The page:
Working From Home During COVID-19 And American Sleep Patterns (2020 Data)

In May 2020, we surveyed 1,020 Americans on how working from home during COVID-19 affects their sleep patterns. The results reveal interesting data from factors that impact American sleep patterns to activities they prefer during the COVID-19 quarantine

I. Survey Demographics

Who Took The Survey

SleepStandards conducted a survey with a random sample of 1,020 Americans aged between 18 and 73.

51% of them are female, while 49% are male.

II. Survey Results

Sleep patterns of Americans since They were forced to work from home

  • 50.2% of Americans stated that their sleep patterns are negatively affected
  • The generation witnessing the most impact on sleep pattern is Millennial (60%), followed by Gen X (22%). This is compared to just 11% of Gen Z and 6% of Baby Boomer

Factors that affect American sleep patterns while working remotely

  • Nearly 66% of participants blur the boundaries between work and life, while 55% find it difficult to switch off
  • Almost 53% of respondents' sleep patterns are affected because of late-night screen, while nearly 47% end up working later

Late-night screen


Blur the boundaries between work and life


Difficulty switching off


End up working later




Solutions to improve sleep pattern

  • The most widely-used methods are setting a consistent sleep schedule (52%) and exercising (51%)
  • 38% of Americans are reserving their bed only for sleep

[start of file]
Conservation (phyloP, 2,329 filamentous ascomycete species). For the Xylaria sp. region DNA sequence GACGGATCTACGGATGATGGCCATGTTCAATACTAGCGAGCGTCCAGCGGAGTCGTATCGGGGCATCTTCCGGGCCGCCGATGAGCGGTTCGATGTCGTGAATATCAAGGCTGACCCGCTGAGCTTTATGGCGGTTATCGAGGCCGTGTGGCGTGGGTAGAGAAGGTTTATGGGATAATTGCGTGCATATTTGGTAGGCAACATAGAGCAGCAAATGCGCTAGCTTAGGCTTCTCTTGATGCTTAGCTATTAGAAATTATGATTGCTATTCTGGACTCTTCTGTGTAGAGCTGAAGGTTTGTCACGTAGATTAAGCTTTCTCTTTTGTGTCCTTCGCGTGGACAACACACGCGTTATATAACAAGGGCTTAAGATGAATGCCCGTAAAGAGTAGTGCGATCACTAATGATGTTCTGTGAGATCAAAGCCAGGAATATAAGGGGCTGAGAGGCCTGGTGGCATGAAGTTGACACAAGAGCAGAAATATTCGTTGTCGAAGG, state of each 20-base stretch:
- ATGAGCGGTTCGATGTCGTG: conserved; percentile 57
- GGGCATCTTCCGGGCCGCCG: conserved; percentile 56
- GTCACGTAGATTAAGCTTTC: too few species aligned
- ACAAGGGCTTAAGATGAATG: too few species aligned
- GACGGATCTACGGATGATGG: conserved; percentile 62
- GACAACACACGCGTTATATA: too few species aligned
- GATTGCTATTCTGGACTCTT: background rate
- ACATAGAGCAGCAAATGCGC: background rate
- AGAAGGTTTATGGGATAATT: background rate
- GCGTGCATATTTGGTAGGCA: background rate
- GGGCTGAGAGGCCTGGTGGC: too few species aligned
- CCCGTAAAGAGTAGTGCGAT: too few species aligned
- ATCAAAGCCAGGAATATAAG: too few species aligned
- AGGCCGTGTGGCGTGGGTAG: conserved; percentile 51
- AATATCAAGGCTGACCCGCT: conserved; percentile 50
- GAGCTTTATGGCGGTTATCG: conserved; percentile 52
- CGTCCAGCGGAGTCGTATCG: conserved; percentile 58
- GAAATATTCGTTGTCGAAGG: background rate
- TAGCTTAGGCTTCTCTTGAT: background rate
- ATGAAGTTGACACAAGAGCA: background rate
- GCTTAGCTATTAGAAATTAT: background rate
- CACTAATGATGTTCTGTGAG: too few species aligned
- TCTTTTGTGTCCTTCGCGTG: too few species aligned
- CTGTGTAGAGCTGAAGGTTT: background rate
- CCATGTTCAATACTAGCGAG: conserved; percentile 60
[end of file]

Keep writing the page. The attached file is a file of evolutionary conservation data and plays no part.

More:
• Americans who have tried drawing a line between work and life and watching what they consume represent the same figure at 36%
  • 14% of participants avoid using electronic devices before bed

Setting a consistent sleep schedule




Reserving the bed only for sleep


Drawing a line between work and life


Watching what you consume


A screen ban before bed


Rooms for working from home

  • 33% of participants are lucky enough to have a home office to work from, while the same percentage has to work in their bedroom
  • 42% of Americans choose to work in the living room, while 10% work in the kitchen
  • Only Millennials have the idea of working in the bathroom, which makes up just 1%

Home office




Living room






Changes in sleep duration of remote workers

  • The majority of participants (37%) sleep more, while 26% say that their sleep duration remains unchanged
  • The figures of people who sleep 1 to 2 hours less are the same at 18%

Downtime activities of americans during the week

  • Watching streaming services is the most preferred activity, making up 67%
  • 21% of Americans want to get more sleep, and more than half of them are people whose sleep patterns have been affected since working from home
  • Some other popular activities including using social media, exercising, and calling friends & family account for 52%, 46% and 31% respectively

Watching streaming services


Getting more sleep


Using social media




Calling friends & Family


Sleep patterns of americans once the lockdown ends

  • 62% of Americans think that their sleep patterns will be better after the lockdown, while 38% don't think so

Preferred work model after the lockdown

  • Nearly 5 out of 10 Americans prefer working from home to working at the office after the lockdown

III. Methodology And Limitations

To collect the data shown above, we surveyed 1,020 respondents in the United States who have been forced to work from home during COVID-19. An attention-checker question was included to ensure the participants did not mindlessly answer questions. 

Because the survey relies on self-reporting, issues such as telescoping and exaggeration can influence responses. Please also note that this survey’s results do not reflect our opinions. 

IV. Fair Use Statement

If you know someone who could benefit from our findings, feel free to share this project with them. The graphics and content are available for noncommercial reuse. All we ask is that you link back to this page so that readers get all the necessary information and our contributors receive proper credit.

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